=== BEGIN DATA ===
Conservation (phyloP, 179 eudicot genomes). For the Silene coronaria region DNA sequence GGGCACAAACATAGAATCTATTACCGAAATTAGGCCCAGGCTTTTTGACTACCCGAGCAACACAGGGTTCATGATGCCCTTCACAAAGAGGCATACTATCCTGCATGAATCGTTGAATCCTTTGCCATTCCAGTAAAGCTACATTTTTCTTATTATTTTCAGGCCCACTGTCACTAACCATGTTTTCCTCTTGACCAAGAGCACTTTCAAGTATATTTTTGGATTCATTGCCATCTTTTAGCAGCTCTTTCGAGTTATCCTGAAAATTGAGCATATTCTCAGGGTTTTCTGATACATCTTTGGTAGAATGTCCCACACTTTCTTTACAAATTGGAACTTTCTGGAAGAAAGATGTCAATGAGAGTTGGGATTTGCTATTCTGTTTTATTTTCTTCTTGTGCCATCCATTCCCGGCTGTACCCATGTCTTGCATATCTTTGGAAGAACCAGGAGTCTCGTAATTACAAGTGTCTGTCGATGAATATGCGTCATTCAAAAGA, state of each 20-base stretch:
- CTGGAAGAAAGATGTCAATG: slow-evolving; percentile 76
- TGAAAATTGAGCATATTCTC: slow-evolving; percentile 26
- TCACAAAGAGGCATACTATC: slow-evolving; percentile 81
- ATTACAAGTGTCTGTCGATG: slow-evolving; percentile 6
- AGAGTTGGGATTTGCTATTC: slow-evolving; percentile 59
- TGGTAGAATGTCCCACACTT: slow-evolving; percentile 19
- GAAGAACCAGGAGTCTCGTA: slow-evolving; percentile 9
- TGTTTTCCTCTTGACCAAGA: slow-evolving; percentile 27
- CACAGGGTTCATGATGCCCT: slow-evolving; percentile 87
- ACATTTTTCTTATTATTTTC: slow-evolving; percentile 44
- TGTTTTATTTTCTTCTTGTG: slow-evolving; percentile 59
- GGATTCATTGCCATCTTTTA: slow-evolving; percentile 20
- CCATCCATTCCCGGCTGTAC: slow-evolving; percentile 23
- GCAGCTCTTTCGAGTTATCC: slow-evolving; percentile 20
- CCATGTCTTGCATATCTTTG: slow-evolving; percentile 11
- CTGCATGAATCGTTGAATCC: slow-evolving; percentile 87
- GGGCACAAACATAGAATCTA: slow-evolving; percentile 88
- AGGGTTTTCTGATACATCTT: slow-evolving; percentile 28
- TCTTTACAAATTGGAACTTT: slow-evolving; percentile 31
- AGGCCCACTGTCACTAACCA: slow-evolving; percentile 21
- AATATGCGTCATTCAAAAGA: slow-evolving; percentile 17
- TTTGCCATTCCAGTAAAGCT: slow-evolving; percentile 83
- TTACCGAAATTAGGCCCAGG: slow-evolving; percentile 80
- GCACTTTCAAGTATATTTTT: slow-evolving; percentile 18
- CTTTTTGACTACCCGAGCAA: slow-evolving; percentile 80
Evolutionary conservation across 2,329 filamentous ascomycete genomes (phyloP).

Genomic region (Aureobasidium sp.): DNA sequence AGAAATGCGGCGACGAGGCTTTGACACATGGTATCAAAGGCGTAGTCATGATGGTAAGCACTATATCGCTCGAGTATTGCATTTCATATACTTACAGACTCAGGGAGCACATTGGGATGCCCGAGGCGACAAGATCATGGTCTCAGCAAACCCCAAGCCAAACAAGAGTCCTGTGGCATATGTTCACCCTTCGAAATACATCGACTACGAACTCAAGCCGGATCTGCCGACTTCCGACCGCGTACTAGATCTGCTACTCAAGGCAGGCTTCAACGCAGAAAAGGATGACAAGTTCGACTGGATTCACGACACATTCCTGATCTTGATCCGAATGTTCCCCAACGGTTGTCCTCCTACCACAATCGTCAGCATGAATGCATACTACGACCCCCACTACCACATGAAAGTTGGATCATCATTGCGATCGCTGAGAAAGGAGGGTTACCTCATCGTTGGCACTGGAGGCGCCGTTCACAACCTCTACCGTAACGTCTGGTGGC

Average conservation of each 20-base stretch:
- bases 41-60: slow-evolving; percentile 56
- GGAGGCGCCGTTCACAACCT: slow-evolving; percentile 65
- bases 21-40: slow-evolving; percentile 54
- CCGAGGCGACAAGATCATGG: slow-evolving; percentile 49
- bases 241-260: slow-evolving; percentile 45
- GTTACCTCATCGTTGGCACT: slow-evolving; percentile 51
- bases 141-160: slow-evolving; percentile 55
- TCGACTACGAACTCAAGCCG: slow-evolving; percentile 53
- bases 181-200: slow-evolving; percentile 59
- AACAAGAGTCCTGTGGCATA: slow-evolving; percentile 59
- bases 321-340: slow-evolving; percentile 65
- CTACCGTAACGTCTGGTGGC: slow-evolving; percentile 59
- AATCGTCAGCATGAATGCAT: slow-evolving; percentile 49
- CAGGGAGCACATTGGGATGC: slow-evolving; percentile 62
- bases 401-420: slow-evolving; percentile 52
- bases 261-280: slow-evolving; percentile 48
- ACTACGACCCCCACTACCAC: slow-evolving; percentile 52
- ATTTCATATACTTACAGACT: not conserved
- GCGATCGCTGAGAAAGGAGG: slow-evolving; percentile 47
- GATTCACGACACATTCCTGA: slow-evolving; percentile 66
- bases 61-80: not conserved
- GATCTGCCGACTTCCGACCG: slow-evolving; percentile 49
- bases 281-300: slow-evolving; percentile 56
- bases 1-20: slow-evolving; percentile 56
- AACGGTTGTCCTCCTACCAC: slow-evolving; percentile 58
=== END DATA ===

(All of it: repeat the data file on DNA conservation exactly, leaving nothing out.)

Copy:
Conservation (phyloP, 179 eudicot genomes). For the Silene coronaria region DNA sequence GGGCACAAACATAGAATCTATTACCGAAATTAGGCCCAGGCTTTTTGACTACCCGAGCAACACAGGGTTCATGATGCCCTTCACAAAGAGGCATACTATCCTGCATGAATCGTTGAATCCTTTGCCATTCCAGTAAAGCTACATTTTTCTTATTATTTTCAGGCCCACTGTCACTAACCATGTTTTCCTCTTGACCAAGAGCACTTTCAAGTATATTTTTGGATTCATTGCCATCTTTTAGCAGCTCTTTCGAGTTATCCTGAAAATTGAGCATATTCTCAGGGTTTTCTGATACATCTTTGGTAGAATGTCCCACACTTTCTTTACAAATTGGAACTTTCTGGAAGAAAGATGTCAATGAGAGTTGGGATTTGCTATTCTGTTTTATTTTCTTCTTGTGCCATCCATTCCCGGCTGTACCCATGTCTTGCATATCTTTGGAAGAACCAGGAGTCTCGTAATTACAAGTGTCTGTCGATGAATATGCGTCATTCAAAAGA, state of each 20-base stretch:
- CTGGAAGAAAGATGTCAATG: slow-evolving; percentile 76
- TGAAAATTGAGCATATTCTC: slow-evolving; percentile 26
- TCACAAAGAGGCATACTATC: slow-evolving; percentile 81
- ATTACAAGTGTCTGTCGATG: slow-evolving; percentile 6
- AGAGTTGGGATTTGCTATTC: slow-evolving; percentile 59
- TGGTAGAATGTCCCACACTT: slow-evolving; percentile 19
- GAAGAACCAGGAGTCTCGTA: slow-evolving; percentile 9
- TGTTTTCCTCTTGACCAAGA: slow-evolving; percentile 27
- CACAGGGTTCATGATGCCCT: slow-evolving; percentile 87
- ACATTTTTCTTATTATTTTC: slow-evolving; percentile 44
- TGTTTTATTTTCTTCTTGTG: slow-evolving; percentile 59
- GGATTCATTGCCATCTTTTA: slow-evolving; percentile 20
- CCATCCATTCCCGGCTGTAC: slow-evolving; percentile 23
- GCAGCTCTTTCGAGTTATCC: slow-evolving; percentile 20
- CCATGTCTTGCATATCTTTG: slow-evolving; percentile 11
- CTGCATGAATCGTTGAATCC: slow-evolving; percentile 87
- GGGCACAAACATAGAATCTA: slow-evolving; percentile 88
- AGGGTTTTCTGATACATCTT: slow-evolving; percentile 28
- TCTTTACAAATTGGAACTTT: slow-evolving; percentile 31
- AGGCCCACTGTCACTAACCA: slow-evolving; percentile 21
- AATATGCGTCATTCAAAAGA: slow-evolving; percentile 17
- TTTGCCATTCCAGTAAAGCT: slow-evolving; percentile 83
- TTACCGAAATTAGGCCCAGG: slow-evolving; percentile 80
- GCACTTTCAAGTATATTTTT: slow-evolving; percentile 18
- CTTTTTGACTACCCGAGCAA: slow-evolving; percentile 80
Evolutionary conservation across 2,329 filamentous ascomycete genomes (phyloP).

Genomic region (Aureobasidium sp.): DNA sequence AGAAATGCGGCGACGAGGCTTTGACACATGGTATCAAAGGCGTAGTCATGATGGTAAGCACTATATCGCTCGAGTATTGCATTTCATATACTTACAGACTCAGGGAGCACATTGGGATGCCCGAGGCGACAAGATCATGGTCTCAGCAAACCCCAAGCCAAACAAGAGTCCTGTGGCATATGTTCACCCTTCGAAATACATCGACTACGAACTCAAGCCGGATCTGCCGACTTCCGACCGCGTACTAGATCTGCTACTCAAGGCAGGCTTCAACGCAGAAAAGGATGACAAGTTCGACTGGATTCACGACACATTCCTGATCTTGATCCGAATGTTCCCCAACGGTTGTCCTCCTACCACAATCGTCAGCATGAATGCATACTACGACCCCCACTACCACATGAAAGTTGGATCATCATTGCGATCGCTGAGAAAGGAGGGTTACCTCATCGTTGGCACTGGAGGCGCCGTTCACAACCTCTACCGTAACGTCTGGTGGC

Average conservation of each 20-base stretch:
- bases 41-60: slow-evolving; percentile 56
- GGAGGCGCCGTTCACAACCT: slow-evolving; percentile 65
- bases 21-40: slow-evolving; percentile 54
- CCGAGGCGACAAGATCATGG: slow-evolving; percentile 49
- bases 241-260: slow-evolving; percentile 45
- GTTACCTCATCGTTGGCACT: slow-evolving; percentile 51
- bases 141-160: slow-evolving; percentile 55
- TCGACTACGAACTCAAGCCG: slow-evolving; percentile 53
- bases 181-200: slow-evolving; percentile 59
- AACAAGAGTCCTGTGGCATA: slow-evolving; percentile 59
- bases 321-340: slow-evolving; percentile 65
- CTACCGTAACGTCTGGTGGC: slow-evolving; percentile 59
- AATCGTCAGCATGAATGCAT: slow-evolving; percentile 49
- CAGGGAGCACATTGGGATGC: slow-evolving; percentile 62
- bases 401-420: slow-evolving; percentile 52
- bases 261-280: slow-evolving; percentile 48
- ACTACGACCCCCACTACCAC: slow-evolving; percentile 52
- ATTTCATATACTTACAGACT: not conserved
- GCGATCGCTGAGAAAGGAGG: slow-evolving; percentile 47
- GATTCACGACACATTCCTGA: slow-evolving; percentile 66
- bases 61-80: not conserved
- GATCTGCCGACTTCCGACCG: slow-evolving; percentile 49
- bases 281-300: slow-evolving; percentile 56
- bases 1-20: slow-evolving; percentile 56
- AACGGTTGTCCTCCTACCAC: slow-evolving; percentile 58